Remember the Sabbath day, to keep it holy. Six days you shall labor, and do all your work, but the seventh day is a Sabbath to the Lord your God. On it you shall not do any work, you, or your son, or your daughter, your male servant, or your female servant, or your livestock, or the sojourner who is within your gates. For in six days the Lord made heaven and earth, the sea, and all that is in them, and rested on the seventh day. Therefore the Lord blessed the Sabbath day and made it holy. -Ex. 20:8-11
God commands us to "remember the Sabbath day" and to "not do any work" on it. It is a holy day set apart for physical rest -- and spiritual reflection. To "remember" the Sabbath is to remember the God of the heavens and earth, and worship Him accordingly.
Part of Sabbath rest is being still and worshiping the God of creation.
Sabbath rest is a regularly dedicated time to cease from work, to focus on God, and to celebrate all the good that has been done in His name.
God created the Sabbath to be a regular part of life. At the very least, one day a week is to be set aside for Sabbath rest. But there can also be seasons of Sabbath rest, such as a sabbatical. God even instituted "rest" for the land every seven years (see Exodus 23:10-11).
The main question for you and me is do we take Sabbath rest as seriously as God does? And if not, what are the consequences?
Discoveries from My Sabbatical
The following are some discoveries I made on my sabbatical that I hope will help you pursue a better balance of Sabbath rest in your own life. At the end of the article I post some additional resources for better work-rest balance.
1. Rest is good and needs to be a regular part of the rhythms of life.
Following from the above definition of Sabbath rest, this first "discovery" may seem like an obvious no-brainer. Duh, of course rest is good and needs to be part of my life!
But slow down. Sometimes what appears so obvious is glaringly absent from our actual week-to-week lives.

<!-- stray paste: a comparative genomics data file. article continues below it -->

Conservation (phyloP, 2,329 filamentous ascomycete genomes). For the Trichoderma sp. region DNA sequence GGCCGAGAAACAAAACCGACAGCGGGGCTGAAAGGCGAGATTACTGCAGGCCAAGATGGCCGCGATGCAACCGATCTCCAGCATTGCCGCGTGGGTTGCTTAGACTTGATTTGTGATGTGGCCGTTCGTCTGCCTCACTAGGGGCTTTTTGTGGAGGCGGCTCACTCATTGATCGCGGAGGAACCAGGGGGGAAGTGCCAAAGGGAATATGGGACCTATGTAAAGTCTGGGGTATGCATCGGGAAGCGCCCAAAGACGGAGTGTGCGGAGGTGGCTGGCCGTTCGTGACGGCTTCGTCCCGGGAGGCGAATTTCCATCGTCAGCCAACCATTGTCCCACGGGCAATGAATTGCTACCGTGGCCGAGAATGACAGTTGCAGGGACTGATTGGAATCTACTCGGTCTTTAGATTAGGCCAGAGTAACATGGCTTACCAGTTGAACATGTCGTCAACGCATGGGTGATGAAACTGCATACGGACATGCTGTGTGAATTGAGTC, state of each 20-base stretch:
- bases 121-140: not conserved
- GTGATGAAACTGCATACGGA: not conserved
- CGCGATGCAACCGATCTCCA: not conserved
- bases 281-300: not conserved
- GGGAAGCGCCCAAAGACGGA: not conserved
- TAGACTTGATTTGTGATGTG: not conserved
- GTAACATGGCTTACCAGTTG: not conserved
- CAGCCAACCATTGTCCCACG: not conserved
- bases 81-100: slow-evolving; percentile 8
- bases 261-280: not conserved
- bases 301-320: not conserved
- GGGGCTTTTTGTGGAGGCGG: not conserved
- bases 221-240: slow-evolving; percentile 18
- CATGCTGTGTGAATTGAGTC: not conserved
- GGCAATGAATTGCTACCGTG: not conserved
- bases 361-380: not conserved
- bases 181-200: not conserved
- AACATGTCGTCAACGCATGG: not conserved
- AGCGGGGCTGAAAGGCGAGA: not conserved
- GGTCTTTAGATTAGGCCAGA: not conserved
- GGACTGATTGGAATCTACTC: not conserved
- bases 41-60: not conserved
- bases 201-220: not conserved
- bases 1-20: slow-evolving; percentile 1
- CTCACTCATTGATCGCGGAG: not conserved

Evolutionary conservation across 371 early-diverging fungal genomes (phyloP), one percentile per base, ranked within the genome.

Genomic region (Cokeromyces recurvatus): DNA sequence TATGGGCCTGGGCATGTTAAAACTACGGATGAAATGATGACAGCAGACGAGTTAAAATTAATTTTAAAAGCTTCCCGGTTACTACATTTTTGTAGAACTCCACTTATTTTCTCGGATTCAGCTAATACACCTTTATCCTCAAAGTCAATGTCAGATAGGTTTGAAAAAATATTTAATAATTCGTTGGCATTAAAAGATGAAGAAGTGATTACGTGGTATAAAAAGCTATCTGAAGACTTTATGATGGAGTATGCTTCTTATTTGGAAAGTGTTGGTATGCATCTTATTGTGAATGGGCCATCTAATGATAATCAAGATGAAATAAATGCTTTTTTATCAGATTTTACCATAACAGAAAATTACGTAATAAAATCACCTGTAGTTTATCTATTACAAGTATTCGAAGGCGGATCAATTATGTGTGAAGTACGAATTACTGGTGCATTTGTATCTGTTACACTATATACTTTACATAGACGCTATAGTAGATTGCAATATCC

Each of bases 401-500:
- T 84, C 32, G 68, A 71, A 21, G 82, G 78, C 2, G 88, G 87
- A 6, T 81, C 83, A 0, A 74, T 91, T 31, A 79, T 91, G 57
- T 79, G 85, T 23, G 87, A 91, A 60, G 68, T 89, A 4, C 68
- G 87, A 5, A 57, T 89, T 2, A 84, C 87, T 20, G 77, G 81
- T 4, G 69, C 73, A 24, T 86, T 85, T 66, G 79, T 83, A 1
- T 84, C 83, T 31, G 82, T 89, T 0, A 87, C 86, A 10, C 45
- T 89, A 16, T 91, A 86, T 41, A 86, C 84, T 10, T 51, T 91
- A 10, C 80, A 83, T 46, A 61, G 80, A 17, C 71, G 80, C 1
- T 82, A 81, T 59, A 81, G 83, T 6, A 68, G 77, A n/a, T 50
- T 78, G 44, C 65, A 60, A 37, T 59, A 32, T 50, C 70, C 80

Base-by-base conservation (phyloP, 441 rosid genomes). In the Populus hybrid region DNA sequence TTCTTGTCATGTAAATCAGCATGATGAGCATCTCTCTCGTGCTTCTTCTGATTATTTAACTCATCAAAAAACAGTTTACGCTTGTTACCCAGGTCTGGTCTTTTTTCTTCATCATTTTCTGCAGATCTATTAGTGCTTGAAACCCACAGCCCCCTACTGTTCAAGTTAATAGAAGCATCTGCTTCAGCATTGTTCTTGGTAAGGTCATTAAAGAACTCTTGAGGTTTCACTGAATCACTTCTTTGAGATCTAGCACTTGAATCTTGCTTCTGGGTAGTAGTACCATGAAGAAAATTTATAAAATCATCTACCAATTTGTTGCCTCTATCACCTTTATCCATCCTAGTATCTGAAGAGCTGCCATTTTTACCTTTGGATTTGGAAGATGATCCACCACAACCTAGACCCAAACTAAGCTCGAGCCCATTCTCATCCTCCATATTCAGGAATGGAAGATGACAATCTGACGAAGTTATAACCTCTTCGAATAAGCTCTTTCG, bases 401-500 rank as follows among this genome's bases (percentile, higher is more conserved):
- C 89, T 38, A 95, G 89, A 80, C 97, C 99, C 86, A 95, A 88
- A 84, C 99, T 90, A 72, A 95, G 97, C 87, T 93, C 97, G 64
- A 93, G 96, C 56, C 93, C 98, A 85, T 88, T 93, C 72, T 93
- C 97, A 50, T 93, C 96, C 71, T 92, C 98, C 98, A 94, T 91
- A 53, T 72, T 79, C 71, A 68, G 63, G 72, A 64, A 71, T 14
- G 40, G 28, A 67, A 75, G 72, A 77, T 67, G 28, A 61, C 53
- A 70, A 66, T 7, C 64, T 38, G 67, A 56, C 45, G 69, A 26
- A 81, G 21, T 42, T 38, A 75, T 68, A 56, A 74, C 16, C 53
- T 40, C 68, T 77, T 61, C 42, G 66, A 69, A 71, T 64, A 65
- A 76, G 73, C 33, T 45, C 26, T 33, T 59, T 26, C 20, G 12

Do you really believe that rest is good and necessary? Or do you treat it like a nice accessory, but not a true necessity? In other words, do you view rest as equally as important as work? Is it scheduled on your calendar like everything else you consider important? When you disobey God's command to rest, do you confess it as sin?
(Ok, I'll stop there. I sense my questions were getting increasingly painful -- and personal!)
Because Sabbath rest is connected to God's Sabbath rest in creation we need to see it as both good and necessary. The idea of Sabbath existed before sin entered the world. Therefore, it is holy, good, and part of God's original design for human beings.
2. Rest is harder than it seems.
I was so looking forward to my sabbatical. I envisioned deep relaxation of body, mind, and soul. Then I was struck by a surprising reality: rest doesn't come easily!
Remember the definition of Sabbath rest: a regularly dedicated time to cease from work, to focus on God, and to celebrate all the good that has been done in His name.
Intentionality, ceasing work, focus, celebration. These are not terms that indicate passivity. Ironically, real rest takes some real effort!
To illustrate how hard it can be to truly rest, do this exercise. Sit in a comfortable chair. Close your eyes, Slow your breathing. Be quiet. Now, attempt to stay still for ten minutes. At the end of the ten minutes, on a scale of 1 to 5, rate how peaceful you felt. (1 being totally at peace, 5 being very anxious/stressed)
Maybe you scored really well. I didn't. To sit still for 10 minutes may be easy to do physically, but mentally it's a real challenge. Things may be quiet on the outside (especially if the phone is turned off), but to "turn down the volume" internally takes some attention.